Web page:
Estimating spatiotemporally varying malaria reproduction numbers in a near elimination setting

June 26, 2018


In 2016 the World Health Organization identified 21 countries that could eliminate malaria by 2020. Monitoring progress towards this goal requires tracking ongoing transmission. Here we develop methods that estimate individual reproduction numbers and their variation through time and space.


Great strides have been made since 2000 in reducing the burden and mortality of malaria. The World Health Organisation (WHO) estimates that 57 out of the 106 countries with endemic malaria transmission in 2000 reduced their incidence of malaria by >75% between 2000 and 20151. As a result, malaria elimination at the national level, defined as the absence of local transmission within a country2, is now one of the targets in the WHO Global Strategy for Malaria 2016–20303. In 2016 the WHO identified 21 countries for which it would be realistic to eliminate malaria within the next five years.

Figure 3.

a Distribution of Rc values by location of residential address. Red points represent an Rc (individual reproduction number) below one, blue points represent an Rc value above 1. b Distribution of imported and locally acquired cases by location of residential address. Yellow points represent locally acquired cases, green points represent imported cases. c Map of risk of Rc exceeding 1 if a case were to occur in an area. Note this estimate does not consider risk of importation, but estimates receptivity to transmission if importation were to occur. d Standard deviation in risk estimates from c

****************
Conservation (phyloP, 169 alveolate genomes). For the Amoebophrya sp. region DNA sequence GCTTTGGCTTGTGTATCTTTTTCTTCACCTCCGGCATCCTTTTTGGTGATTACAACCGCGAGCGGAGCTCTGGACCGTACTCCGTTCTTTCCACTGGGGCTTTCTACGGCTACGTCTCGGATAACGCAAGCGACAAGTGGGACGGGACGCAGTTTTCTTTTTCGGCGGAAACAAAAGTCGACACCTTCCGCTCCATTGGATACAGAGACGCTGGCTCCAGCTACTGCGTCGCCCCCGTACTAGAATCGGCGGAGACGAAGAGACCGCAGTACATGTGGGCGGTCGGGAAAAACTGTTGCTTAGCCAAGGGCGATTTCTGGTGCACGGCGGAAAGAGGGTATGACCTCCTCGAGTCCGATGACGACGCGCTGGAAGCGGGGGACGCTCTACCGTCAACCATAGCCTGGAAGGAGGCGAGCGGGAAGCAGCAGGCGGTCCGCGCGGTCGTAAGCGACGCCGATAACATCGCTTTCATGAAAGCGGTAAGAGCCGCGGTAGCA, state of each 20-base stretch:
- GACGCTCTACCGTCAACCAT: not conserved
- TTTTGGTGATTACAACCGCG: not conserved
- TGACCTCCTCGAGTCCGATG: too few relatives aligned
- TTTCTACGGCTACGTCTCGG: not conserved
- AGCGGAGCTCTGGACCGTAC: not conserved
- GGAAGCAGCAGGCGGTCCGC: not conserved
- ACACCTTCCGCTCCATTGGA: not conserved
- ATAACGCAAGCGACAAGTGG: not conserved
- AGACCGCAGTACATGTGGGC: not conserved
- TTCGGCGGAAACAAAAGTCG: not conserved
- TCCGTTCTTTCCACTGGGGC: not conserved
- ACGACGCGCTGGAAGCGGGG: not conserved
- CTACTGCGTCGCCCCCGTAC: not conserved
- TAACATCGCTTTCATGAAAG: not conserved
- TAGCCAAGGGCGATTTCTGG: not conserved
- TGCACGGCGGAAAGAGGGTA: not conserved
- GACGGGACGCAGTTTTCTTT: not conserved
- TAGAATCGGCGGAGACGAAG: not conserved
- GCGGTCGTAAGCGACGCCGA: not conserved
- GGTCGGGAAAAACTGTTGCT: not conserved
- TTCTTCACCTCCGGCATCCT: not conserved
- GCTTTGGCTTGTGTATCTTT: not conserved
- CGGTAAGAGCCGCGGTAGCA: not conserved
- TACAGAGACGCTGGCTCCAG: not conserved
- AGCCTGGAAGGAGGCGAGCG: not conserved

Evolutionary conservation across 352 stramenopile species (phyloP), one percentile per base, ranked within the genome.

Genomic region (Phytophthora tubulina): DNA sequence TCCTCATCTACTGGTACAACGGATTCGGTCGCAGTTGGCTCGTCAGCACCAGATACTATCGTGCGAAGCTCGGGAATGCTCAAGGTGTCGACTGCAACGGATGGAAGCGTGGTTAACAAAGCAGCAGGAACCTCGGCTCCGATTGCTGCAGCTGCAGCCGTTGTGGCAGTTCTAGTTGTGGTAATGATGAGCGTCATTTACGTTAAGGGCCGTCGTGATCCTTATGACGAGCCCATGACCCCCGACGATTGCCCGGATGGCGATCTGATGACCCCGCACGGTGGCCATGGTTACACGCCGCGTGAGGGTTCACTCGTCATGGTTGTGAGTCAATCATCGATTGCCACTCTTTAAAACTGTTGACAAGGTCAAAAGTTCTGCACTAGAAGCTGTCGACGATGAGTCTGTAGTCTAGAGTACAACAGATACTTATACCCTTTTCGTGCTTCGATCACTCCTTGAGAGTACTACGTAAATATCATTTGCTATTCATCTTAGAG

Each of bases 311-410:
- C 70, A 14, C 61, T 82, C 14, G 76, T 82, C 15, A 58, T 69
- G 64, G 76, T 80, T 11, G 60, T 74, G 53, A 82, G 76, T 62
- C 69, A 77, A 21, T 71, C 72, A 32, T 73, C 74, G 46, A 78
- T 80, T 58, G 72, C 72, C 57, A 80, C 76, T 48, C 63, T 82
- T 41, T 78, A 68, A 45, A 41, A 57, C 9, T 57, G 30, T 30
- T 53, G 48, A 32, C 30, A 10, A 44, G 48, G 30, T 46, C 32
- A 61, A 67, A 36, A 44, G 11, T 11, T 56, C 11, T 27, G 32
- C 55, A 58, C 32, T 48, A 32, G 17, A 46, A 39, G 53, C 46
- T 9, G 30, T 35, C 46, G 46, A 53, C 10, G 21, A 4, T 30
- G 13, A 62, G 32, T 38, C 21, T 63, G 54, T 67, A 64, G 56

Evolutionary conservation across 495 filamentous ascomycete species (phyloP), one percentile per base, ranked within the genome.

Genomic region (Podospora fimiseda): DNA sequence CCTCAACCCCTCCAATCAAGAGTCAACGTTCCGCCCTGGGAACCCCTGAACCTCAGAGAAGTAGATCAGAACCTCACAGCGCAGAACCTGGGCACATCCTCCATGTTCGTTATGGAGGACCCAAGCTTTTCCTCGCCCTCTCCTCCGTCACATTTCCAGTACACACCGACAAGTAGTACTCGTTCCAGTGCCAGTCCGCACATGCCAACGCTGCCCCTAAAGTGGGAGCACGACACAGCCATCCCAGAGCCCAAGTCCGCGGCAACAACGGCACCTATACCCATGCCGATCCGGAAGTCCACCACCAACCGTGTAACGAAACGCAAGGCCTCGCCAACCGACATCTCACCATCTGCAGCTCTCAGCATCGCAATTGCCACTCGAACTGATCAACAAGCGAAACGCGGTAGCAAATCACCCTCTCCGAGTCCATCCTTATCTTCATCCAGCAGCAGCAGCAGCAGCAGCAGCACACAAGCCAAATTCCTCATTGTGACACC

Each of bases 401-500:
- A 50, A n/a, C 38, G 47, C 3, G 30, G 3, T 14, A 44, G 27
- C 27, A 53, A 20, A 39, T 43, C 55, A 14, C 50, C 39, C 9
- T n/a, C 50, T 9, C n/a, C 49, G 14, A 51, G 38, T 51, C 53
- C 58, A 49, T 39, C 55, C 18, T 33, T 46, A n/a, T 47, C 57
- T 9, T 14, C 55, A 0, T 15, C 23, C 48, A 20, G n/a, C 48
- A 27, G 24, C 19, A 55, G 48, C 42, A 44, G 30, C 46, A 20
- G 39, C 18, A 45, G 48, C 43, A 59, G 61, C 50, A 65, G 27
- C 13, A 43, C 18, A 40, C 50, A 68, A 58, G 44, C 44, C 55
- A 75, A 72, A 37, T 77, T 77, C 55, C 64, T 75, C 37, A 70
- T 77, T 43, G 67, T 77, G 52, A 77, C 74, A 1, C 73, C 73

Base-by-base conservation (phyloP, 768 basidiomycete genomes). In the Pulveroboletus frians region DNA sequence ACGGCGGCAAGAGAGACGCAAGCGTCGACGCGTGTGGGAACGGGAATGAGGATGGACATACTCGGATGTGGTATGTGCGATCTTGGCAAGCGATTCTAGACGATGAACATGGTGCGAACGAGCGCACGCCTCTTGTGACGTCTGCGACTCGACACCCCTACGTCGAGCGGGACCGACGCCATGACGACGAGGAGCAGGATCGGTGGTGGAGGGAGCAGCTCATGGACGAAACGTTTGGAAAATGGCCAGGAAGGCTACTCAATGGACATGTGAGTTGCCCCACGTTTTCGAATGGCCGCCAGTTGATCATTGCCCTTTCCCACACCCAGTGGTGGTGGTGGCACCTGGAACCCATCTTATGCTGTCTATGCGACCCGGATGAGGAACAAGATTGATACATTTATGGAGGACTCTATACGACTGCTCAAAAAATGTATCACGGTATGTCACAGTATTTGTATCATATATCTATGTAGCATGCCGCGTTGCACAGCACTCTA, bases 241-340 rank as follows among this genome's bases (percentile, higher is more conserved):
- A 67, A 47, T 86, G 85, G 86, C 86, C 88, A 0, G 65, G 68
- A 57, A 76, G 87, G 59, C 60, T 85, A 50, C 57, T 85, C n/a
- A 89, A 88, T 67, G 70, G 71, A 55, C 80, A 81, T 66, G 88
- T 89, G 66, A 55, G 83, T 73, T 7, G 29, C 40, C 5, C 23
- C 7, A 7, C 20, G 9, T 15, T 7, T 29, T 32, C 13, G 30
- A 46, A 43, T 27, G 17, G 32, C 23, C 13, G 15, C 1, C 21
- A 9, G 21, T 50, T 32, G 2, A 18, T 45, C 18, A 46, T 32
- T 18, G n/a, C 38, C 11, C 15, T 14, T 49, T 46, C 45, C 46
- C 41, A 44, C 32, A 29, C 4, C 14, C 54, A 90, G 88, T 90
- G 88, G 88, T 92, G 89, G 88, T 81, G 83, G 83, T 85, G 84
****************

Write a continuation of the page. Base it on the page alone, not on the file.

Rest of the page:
Impact of imported cases on transmission

The mean marginal gain to the likelihood of including infections from imported cases into the constructed transmission networks was much higher than including locally acquired cases (0.081 compared to 3.44e−7), suggesting that imported cases are a major driver of transmission. Visual inspection of the most likely chains of transmission (Fig. 1c) also are suggestive of this, where the index case in a cluster of linked cases was almost always an imported case.

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